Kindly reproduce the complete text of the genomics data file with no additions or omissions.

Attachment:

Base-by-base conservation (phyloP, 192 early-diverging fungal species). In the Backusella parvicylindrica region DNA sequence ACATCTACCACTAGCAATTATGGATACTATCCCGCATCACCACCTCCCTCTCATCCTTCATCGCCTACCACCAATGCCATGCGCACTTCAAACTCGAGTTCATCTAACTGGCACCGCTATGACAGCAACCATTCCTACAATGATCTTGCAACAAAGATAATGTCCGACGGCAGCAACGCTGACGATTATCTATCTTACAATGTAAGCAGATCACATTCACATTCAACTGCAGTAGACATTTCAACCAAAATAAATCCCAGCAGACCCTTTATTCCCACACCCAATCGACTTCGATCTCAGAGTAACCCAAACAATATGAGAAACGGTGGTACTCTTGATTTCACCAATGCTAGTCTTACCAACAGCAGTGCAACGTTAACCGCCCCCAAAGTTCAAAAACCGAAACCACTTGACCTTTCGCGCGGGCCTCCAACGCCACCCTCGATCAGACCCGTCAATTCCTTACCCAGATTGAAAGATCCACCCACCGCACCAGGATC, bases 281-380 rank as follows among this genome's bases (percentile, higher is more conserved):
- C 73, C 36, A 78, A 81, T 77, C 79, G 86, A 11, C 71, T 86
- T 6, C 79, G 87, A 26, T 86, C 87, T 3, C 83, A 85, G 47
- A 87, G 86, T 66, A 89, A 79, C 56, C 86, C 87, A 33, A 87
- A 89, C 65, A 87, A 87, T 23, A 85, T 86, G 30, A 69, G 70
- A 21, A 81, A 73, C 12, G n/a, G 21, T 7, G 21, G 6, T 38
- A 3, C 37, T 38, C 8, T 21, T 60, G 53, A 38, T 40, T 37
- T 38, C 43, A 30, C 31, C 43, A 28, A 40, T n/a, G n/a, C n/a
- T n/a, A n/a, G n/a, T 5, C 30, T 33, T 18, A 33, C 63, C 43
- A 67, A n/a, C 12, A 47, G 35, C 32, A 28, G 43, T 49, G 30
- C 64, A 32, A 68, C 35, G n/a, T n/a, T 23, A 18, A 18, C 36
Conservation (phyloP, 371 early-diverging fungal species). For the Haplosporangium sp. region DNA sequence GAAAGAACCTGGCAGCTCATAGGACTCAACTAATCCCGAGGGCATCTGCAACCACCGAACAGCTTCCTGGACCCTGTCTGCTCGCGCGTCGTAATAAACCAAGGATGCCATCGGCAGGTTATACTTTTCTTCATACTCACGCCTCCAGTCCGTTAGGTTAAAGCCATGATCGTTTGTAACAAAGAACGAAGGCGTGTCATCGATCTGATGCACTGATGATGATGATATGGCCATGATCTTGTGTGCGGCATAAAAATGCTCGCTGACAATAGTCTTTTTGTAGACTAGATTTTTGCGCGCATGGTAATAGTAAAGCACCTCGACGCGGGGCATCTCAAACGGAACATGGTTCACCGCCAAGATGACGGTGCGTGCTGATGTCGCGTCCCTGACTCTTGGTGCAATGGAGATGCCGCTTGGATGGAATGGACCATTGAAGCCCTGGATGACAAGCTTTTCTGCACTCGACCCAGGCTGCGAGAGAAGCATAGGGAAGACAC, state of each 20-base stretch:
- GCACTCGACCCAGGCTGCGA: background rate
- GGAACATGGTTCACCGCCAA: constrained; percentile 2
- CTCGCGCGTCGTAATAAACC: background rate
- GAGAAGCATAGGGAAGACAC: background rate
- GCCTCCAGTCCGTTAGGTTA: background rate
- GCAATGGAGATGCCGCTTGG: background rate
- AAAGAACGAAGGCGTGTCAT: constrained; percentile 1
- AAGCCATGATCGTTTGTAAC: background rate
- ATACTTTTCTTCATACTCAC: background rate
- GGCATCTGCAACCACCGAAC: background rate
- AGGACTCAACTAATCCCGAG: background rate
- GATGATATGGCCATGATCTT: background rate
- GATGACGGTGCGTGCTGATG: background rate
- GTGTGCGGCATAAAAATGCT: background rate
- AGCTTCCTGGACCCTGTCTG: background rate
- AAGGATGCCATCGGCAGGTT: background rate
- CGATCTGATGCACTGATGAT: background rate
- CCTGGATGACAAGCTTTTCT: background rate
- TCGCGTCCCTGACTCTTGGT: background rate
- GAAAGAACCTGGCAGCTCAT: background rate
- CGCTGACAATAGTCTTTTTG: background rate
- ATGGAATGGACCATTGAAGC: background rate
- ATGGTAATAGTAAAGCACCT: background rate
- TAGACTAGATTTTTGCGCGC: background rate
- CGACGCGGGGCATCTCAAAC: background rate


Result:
Base-by-base conservation (phyloP, 192 early-diverging fungal species). In the Backusella parvicylindrica region DNA sequence ACATCTACCACTAGCAATTATGGATACTATCCCGCATCACCACCTCCCTCTCATCCTTCATCGCCTACCACCAATGCCATGCGCACTTCAAACTCGAGTTCATCTAACTGGCACCGCTATGACAGCAACCATTCCTACAATGATCTTGCAACAAAGATAATGTCCGACGGCAGCAACGCTGACGATTATCTATCTTACAATGTAAGCAGATCACATTCACATTCAACTGCAGTAGACATTTCAACCAAAATAAATCCCAGCAGACCCTTTATTCCCACACCCAATCGACTTCGATCTCAGAGTAACCCAAACAATATGAGAAACGGTGGTACTCTTGATTTCACCAATGCTAGTCTTACCAACAGCAGTGCAACGTTAACCGCCCCCAAAGTTCAAAAACCGAAACCACTTGACCTTTCGCGCGGGCCTCCAACGCCACCCTCGATCAGACCCGTCAATTCCTTACCCAGATTGAAAGATCCACCCACCGCACCAGGATC, bases 281-380 rank as follows among this genome's bases (percentile, higher is more conserved):
- C 73, C 36, A 78, A 81, T 77, C 79, G 86, A 11, C 71, T 86
- T 6, C 79, G 87, A 26, T 86, C 87, T 3, C 83, A 85, G 47
- A 87, G 86, T 66, A 89, A 79, C 56, C 86, C 87, A 33, A 87
- A 89, C 65, A 87, A 87, T 23, A 85, T 86, G 30, A 69, G 70
- A 21, A 81, A 73, C 12, G n/a, G 21, T 7, G 21, G 6, T 38
- A 3, C 37, T 38, C 8, T 21, T 60, G 53, A 38, T 40, T 37
- T 38, C 43, A 30, C 31, C 43, A 28, A 40, T n/a, G n/a, C n/a
- T n/a, A n/a, G n/a, T 5, C 30, T 33, T 18, A 33, C 63, C 43
- A 67, A n/a, C 12, A 47, G 35, C 32, A 28, G 43, T 49, G 30
- C 64, A 32, A 68, C 35, G n/a, T n/a, T 23, A 18, A 18, C 36
Conservation (phyloP, 371 early-diverging fungal species). For the Haplosporangium sp. region DNA sequence GAAAGAACCTGGCAGCTCATAGGACTCAACTAATCCCGAGGGCATCTGCAACCACCGAACAGCTTCCTGGACCCTGTCTGCTCGCGCGTCGTAATAAACCAAGGATGCCATCGGCAGGTTATACTTTTCTTCATACTCACGCCTCCAGTCCGTTAGGTTAAAGCCATGATCGTTTGTAACAAAGAACGAAGGCGTGTCATCGATCTGATGCACTGATGATGATGATATGGCCATGATCTTGTGTGCGGCATAAAAATGCTCGCTGACAATAGTCTTTTTGTAGACTAGATTTTTGCGCGCATGGTAATAGTAAAGCACCTCGACGCGGGGCATCTCAAACGGAACATGGTTCACCGCCAAGATGACGGTGCGTGCTGATGTCGCGTCCCTGACTCTTGGTGCAATGGAGATGCCGCTTGGATGGAATGGACCATTGAAGCCCTGGATGACAAGCTTTTCTGCACTCGACCCAGGCTGCGAGAGAAGCATAGGGAAGACAC, state of each 20-base stretch:
- GCACTCGACCCAGGCTGCGA: background rate
- GGAACATGGTTCACCGCCAA: constrained; percentile 2
- CTCGCGCGTCGTAATAAACC: background rate
- GAGAAGCATAGGGAAGACAC: background rate
- GCCTCCAGTCCGTTAGGTTA: background rate
- GCAATGGAGATGCCGCTTGG: background rate
- AAAGAACGAAGGCGTGTCAT: constrained; percentile 1
- AAGCCATGATCGTTTGTAAC: background rate
- ATACTTTTCTTCATACTCAC: background rate
- GGCATCTGCAACCACCGAAC: background rate
- AGGACTCAACTAATCCCGAG: background rate
- GATGATATGGCCATGATCTT: background rate
- GATGACGGTGCGTGCTGATG: background rate
- GTGTGCGGCATAAAAATGCT: background rate
- AGCTTCCTGGACCCTGTCTG: background rate
- AAGGATGCCATCGGCAGGTT: background rate
- CGATCTGATGCACTGATGAT: background rate
- CCTGGATGACAAGCTTTTCT: background rate
- TCGCGTCCCTGACTCTTGGT: background rate
- GAAAGAACCTGGCAGCTCAT: background rate
- CGCTGACAATAGTCTTTTTG: background rate
- ATGGAATGGACCATTGAAGC: background rate
- ATGGTAATAGTAAAGCACCT: background rate
- TAGACTAGATTTTTGCGCGC: background rate
- CGACGCGGGGCATCTCAAAC: background rate